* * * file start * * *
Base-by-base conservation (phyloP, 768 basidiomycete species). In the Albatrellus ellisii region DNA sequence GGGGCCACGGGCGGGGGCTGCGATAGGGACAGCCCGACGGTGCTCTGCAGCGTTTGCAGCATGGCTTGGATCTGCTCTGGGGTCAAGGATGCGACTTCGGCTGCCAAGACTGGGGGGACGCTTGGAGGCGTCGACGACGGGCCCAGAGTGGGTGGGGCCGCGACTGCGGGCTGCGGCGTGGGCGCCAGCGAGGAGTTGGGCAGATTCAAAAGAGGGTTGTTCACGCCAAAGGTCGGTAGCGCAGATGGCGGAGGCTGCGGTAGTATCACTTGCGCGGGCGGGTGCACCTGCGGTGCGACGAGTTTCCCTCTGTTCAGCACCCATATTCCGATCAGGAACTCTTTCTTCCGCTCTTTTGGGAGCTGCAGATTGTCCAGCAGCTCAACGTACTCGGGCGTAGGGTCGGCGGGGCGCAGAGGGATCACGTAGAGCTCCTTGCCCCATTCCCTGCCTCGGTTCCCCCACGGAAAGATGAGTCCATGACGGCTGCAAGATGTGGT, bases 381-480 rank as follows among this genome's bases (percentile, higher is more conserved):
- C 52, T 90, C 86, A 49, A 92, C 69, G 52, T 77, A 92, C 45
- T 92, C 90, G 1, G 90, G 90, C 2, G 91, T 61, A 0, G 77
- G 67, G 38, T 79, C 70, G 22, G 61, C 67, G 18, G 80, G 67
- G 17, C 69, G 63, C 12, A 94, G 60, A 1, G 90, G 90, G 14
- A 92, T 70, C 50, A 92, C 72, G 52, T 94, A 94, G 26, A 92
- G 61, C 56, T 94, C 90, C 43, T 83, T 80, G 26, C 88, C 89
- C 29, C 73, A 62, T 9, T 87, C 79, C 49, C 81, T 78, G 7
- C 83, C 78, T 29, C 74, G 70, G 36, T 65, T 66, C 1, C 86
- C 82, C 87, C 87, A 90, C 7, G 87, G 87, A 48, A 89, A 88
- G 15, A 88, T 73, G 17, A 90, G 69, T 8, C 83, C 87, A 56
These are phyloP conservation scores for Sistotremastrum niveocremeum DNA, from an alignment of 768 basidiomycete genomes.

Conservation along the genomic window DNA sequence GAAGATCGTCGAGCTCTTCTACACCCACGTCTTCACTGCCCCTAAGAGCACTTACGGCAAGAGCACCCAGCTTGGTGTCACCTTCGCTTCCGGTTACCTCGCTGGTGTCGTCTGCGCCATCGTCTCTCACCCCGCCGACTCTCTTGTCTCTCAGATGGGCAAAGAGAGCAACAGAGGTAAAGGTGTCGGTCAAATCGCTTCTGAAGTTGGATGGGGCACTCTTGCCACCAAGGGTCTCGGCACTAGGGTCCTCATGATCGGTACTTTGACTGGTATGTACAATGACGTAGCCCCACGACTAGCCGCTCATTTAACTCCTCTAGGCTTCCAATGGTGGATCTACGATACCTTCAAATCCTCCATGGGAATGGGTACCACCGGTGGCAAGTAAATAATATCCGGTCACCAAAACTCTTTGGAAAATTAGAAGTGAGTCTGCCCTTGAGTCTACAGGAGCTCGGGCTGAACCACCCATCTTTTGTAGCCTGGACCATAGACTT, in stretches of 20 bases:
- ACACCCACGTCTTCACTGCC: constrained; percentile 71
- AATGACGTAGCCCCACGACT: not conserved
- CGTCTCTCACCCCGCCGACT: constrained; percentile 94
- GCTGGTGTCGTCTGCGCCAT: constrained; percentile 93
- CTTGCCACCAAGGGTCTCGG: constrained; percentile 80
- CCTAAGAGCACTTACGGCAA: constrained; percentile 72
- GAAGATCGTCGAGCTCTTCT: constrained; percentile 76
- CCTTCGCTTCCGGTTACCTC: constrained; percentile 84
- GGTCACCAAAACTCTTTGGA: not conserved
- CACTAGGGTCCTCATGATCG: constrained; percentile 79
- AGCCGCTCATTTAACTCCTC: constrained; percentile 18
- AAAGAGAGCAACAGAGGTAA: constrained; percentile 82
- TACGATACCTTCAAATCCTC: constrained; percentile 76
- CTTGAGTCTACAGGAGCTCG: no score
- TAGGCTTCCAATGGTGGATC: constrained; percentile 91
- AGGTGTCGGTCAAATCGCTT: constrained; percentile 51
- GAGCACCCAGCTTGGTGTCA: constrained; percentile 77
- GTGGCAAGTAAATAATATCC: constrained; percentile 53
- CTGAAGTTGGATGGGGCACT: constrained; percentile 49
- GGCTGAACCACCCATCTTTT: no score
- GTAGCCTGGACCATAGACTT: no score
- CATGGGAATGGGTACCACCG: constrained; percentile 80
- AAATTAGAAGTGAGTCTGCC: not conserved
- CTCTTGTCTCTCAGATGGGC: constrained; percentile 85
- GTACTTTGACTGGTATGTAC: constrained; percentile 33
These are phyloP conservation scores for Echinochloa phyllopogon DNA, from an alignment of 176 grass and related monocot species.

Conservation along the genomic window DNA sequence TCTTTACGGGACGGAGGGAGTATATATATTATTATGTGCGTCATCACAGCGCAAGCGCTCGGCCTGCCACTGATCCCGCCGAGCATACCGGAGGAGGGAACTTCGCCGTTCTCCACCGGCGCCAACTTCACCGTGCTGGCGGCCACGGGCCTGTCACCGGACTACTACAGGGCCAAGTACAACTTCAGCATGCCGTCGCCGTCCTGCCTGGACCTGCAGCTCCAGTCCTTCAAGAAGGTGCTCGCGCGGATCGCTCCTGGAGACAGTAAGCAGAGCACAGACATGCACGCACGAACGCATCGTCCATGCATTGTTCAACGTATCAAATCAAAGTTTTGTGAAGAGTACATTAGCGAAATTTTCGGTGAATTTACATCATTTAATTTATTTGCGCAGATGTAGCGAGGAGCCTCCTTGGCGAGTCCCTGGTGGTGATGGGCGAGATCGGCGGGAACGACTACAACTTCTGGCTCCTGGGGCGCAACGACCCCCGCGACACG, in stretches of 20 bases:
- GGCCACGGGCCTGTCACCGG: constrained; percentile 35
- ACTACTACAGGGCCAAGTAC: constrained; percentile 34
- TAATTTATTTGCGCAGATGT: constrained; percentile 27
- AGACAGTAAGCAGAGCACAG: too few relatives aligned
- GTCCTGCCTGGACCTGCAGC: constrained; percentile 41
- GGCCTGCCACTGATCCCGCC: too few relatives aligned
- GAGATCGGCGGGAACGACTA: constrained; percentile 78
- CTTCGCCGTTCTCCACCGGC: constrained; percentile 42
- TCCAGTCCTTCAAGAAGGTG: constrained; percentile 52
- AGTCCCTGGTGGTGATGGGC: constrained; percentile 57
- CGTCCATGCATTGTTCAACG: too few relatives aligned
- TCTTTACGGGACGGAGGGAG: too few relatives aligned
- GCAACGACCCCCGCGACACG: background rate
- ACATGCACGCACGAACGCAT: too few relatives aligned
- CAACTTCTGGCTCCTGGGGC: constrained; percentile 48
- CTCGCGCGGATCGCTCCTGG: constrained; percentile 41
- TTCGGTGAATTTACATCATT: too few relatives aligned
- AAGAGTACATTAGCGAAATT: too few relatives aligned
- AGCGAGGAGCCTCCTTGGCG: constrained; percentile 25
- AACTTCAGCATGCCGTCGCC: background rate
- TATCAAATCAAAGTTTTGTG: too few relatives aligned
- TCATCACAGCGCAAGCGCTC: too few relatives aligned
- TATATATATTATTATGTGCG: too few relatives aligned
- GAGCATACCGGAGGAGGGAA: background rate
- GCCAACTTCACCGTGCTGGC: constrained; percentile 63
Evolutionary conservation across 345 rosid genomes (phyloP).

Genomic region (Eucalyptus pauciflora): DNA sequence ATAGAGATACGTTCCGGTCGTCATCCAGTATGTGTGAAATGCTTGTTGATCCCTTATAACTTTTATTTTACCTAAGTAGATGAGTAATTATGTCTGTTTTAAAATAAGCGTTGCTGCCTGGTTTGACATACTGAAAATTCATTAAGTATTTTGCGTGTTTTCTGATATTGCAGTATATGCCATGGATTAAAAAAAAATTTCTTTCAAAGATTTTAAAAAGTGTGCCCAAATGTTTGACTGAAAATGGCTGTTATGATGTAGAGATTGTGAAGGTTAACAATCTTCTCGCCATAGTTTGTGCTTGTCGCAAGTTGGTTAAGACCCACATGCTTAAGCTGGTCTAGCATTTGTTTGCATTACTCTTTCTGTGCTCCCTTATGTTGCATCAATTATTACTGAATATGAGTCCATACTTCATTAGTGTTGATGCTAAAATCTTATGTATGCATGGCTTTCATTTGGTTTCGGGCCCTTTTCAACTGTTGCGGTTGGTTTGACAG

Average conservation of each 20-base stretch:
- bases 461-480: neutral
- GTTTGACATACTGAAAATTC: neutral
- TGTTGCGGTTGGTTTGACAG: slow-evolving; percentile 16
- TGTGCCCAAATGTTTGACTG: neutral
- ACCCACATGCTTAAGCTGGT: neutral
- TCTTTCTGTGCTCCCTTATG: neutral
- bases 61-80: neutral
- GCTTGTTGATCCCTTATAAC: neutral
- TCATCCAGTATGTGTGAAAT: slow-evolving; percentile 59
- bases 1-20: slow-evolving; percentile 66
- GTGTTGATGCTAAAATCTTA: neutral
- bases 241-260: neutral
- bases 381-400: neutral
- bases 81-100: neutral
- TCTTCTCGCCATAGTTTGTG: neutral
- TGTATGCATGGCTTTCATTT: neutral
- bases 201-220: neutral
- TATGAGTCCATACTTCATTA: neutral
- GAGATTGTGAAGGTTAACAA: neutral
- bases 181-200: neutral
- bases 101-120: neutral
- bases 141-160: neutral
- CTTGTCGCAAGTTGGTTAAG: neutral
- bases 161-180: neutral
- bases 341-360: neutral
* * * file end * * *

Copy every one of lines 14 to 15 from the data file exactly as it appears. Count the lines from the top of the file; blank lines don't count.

- ACACCCACGTCTTCACTGCC: constrained; percentile 71
- AATGACGTAGCCCCACGACT: not conserved